Creating safe alternatives to toxic chemicals is another important issue for the committee. We already do a lot through the existing 20 year old law and through work at the University of Massachusetts. I think everyone agrees reducing toxic chemicals will create a safer world. The question is how do we expand what we already do. The committee continues to review various bills on the issue.

At the moment, we don’t want to hurt businesses with regulation that would cause them not to hire more workers because we need them to be competitive and create jobs. But eventually, we need to find a way to move a bill down the field without affecting jobs. I expect a bill to be considered by this committee in the next session.

In the North End, there is some controversy against the Bottle Bill because it encourages trashpickers to roam the streets at night and tear open trash bags. Do you support the expansion of the bottle bill to include water and juice bottles?

Yes, I do. My grandfather ran a grocery store so I have seen the bottle bill first hand. One of the biggest concerns that I have with an expanded bottle bill is not to put more of a burden on our small businesses. In an urban setting, there is not enough space. It is important to have a small business exemption because they can’t handle it, based on a retailer’s square footage.

What is interesting is that the products have changed with people drinking more bottled water and Gatorade products. My colleagues have resisted to support it because they don’t want it to look like another tax. But it is very different and more of a deposit than a tax.

There has been a lot of press coverage on the casino issue. Is it safe to say the issue is dead for this year?

I would say there is less than a 1% chance the legislature will come back and take it up before January. Although, I support coming back into a special session because I think the jobs are too important.

What is your interpretation as to why the casino bill did not go through this year and what is going to be different next year?

Remember, the legislature will be different next session after the election and retirements. There even could be a different Governor, although, I am a strong supporter of Governor Deval Patrick.

It really is a shame the way it turned out. If it were up to me, I would have sent the Governor a bill that he would have signed. He was pretty clear when he said he would sign a bill with three resort casinos and one slot component at a racetrack. The Senate bill had just the three casino resorts. Heck, I would support even just two because I expect the Suffolk Downs concept to be very competitive. If the bill had passed, Wonderland would not have been closed and Suffolk Downs would have not have had layoffs. Getting back to your question about priorities, it is all about jobs.

You fought for a referendum to give East Boston a referendum on the casino. Why did the referendum not include your entire district?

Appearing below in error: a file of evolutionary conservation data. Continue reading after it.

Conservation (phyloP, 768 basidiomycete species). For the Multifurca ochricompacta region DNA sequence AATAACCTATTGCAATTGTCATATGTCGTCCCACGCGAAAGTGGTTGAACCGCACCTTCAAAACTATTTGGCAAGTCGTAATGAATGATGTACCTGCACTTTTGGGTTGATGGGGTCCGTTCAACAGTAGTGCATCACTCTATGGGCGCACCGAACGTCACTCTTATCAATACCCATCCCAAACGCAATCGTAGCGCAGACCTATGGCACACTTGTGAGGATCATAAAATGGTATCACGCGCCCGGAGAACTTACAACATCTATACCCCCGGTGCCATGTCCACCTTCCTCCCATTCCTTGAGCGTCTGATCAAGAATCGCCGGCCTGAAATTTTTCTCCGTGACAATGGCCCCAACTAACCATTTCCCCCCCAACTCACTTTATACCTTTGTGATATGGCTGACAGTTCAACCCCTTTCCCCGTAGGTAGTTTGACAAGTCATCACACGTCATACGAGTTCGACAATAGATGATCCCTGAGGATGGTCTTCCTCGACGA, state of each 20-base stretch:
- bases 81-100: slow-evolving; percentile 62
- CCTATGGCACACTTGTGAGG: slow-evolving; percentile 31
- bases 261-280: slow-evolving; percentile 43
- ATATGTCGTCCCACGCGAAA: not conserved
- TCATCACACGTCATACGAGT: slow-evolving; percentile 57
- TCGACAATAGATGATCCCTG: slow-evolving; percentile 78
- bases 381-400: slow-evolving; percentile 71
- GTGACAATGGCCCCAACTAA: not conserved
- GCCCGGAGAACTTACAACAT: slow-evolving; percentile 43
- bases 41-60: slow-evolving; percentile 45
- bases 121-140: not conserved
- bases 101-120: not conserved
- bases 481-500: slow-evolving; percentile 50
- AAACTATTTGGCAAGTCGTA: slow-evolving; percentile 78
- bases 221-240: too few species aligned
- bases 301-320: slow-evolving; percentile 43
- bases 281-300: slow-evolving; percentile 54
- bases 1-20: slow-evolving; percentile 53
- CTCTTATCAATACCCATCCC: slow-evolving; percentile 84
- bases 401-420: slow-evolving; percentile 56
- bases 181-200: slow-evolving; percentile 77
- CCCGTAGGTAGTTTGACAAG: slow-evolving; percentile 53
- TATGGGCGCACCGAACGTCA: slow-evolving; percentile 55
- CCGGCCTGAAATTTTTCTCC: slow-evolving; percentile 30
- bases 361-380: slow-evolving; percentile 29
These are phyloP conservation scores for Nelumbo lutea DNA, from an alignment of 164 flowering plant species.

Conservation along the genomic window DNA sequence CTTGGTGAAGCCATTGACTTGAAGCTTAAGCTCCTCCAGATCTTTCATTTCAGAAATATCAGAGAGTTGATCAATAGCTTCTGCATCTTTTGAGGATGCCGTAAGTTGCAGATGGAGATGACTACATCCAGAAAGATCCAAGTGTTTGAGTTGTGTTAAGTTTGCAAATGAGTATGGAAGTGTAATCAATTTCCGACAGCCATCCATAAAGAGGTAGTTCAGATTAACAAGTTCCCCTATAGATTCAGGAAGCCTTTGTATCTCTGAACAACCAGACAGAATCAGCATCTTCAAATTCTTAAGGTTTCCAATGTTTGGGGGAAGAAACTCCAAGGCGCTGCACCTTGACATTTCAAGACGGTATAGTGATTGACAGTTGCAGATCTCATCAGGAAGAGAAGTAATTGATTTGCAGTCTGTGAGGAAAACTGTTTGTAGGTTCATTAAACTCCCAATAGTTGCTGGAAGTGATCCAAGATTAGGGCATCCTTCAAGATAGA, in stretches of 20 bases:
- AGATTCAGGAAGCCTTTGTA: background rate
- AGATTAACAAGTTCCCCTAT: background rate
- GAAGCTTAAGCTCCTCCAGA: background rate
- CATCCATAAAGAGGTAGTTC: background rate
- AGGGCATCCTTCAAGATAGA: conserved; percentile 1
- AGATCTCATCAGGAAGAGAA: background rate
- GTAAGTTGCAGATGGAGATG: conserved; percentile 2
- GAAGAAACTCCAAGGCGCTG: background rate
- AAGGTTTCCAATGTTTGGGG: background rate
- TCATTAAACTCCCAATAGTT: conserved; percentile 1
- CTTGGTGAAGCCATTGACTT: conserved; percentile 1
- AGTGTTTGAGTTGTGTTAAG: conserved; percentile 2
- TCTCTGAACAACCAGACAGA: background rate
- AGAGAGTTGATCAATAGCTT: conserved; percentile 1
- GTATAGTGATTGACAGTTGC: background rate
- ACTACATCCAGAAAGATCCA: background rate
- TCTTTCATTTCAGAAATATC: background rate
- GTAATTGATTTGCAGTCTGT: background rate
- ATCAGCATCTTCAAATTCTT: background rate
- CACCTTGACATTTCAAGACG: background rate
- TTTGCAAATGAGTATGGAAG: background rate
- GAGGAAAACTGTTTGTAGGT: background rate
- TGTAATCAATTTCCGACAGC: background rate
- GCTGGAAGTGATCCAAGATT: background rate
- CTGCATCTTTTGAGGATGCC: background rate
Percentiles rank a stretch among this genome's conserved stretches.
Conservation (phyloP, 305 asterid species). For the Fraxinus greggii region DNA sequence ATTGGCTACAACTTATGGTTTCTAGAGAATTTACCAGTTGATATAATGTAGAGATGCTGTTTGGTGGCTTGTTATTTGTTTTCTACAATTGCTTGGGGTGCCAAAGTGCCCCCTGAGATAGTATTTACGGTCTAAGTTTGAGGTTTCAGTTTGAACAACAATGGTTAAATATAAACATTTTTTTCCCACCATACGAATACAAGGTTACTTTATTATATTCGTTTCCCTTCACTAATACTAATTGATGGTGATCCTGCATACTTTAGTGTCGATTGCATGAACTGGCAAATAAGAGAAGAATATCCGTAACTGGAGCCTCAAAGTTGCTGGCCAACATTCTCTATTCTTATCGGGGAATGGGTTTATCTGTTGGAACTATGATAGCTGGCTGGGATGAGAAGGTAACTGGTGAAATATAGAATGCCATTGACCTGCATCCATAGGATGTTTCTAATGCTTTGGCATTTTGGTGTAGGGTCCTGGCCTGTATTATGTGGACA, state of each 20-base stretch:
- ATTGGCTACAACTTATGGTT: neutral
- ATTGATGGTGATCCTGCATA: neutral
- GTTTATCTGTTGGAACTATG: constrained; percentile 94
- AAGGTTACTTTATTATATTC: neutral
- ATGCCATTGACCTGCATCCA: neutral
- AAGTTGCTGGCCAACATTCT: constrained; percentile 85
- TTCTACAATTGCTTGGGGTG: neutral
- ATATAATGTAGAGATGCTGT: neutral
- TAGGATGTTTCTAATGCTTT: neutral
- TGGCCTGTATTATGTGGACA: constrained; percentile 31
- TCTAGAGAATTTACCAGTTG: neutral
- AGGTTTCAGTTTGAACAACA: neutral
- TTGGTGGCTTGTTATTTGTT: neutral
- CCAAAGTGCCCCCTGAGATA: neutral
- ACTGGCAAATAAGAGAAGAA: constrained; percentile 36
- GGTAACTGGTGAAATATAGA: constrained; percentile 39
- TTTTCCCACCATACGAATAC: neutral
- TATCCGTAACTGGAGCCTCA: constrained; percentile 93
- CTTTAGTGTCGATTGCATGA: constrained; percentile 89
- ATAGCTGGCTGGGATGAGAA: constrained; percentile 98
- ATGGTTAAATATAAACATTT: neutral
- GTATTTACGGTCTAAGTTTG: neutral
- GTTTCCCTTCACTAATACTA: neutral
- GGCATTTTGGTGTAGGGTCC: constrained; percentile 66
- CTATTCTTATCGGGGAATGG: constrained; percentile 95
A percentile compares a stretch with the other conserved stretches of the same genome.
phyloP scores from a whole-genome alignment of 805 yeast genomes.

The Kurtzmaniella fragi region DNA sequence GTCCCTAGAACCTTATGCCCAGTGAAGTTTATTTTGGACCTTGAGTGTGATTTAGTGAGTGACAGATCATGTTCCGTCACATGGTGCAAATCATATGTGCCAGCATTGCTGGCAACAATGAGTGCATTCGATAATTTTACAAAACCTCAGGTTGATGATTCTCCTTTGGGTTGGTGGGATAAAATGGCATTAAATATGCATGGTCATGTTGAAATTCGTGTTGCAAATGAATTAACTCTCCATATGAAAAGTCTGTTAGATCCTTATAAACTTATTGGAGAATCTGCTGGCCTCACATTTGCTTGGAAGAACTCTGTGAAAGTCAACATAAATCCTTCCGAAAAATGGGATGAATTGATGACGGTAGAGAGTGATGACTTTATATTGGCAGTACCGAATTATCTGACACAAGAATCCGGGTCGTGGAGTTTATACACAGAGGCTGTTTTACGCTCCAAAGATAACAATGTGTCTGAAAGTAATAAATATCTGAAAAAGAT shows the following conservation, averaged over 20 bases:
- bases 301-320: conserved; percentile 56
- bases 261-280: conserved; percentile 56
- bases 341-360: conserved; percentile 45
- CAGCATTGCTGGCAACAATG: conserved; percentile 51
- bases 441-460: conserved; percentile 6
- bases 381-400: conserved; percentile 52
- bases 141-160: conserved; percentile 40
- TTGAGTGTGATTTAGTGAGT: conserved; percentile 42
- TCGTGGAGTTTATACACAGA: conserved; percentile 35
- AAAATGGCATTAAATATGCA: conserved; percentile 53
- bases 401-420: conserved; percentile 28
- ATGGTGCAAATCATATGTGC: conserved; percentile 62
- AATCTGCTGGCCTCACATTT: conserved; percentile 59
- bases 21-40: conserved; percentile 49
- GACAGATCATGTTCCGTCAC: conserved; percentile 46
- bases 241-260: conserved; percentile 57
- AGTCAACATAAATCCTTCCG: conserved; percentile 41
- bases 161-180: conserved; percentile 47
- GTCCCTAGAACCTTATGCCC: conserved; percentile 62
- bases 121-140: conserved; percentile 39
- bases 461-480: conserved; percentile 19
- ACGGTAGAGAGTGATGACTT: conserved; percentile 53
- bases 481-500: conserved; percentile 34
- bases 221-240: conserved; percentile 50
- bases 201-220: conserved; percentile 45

For the people of East Boston, they are geographically isolated and have put up with a lot of things that they did not necessarily want. Airport runways, tunnels and highways come to mind. These are economic necessities that drive the engine of our economy. People in East Boston want a shot to decide such a major issue on their own. If there were a citywide vote that passed and the people of East Boston said no, it would be a shame. I think it is appropriate that they have a say.

What type of community benefits will you seek from a Suffolk Downs casino?

We will have a public dialogue once we have a law. I envision a robust, transparent discussion with Suffolk Downs ownership as they go through the application process. The community will have an opportunity to ask for financial community benefits, non-profit assistance and roadway improvements. Suffolk Downs spent $150,000 this year and that number could go to $2 million with a resort casino law.

In the North End, I can see benefits to organizations like North End Against Drugs, Friends of the Christopher Columbus Park and similar groups throughout the district. There will also have to be major infrastructure improvements, particularly along the Route 1 corridor, East Boston, Winthrop and Revere. There is a lot to be done. I know Suffolk Downs is willing to participate in a way that you won’t see coming from any other type of business.

In a future part of this series, hear Senator Petruccelli’s view on Haz-Mat trucks in the North End, potential library branch closings, crime/public safety, trash, the Greenway, alcohol licenses, a new downtown school, certain development projects and taxes.

Read Part 2 and Part 3.

4 Replies to “State Senator Anthony Petruccelli Interview, Part 1

  1. He has done a terrific job for our district. he really cares about the people that live here. Thank you. Go Anthony!

  2. I wish some of these guys could see the trash on the streets every day, especially when the bags are ripped open by pickers looking for bottles. This is just going to get worse with adding water and other bottles to the deposit. There has to be a better way.

  3. I wish he was asked why he flipped and supported Ted Kennedy's successor should be appointed and not elected. But when the shoe was on the other foot, he supported an election to find a successor to our then GOP governor. Some voters will not forget that come re-election time.

  4. I have known Senator Petruccelli for many years and was happy to support his candidacy to be our neighborhood's state Senator in 2007.

    During the past couple of years he and his staff have proven to be caring, responsive and attentive to the needs of the North End community. Anthony is not a grandstander, he is a below the radar – get things done kind of elected official. I have not only admired his work in the district but also the leadership he has shown on statewide issues to protect our children, our environment and the economic vitality of the Commonwealth.

    He and Representative Michlewitz have become an effective team representing the North End. I hope my neighbors join me this November in voting for a Senator that I am proud to call a friend!


    Jason A. Aluia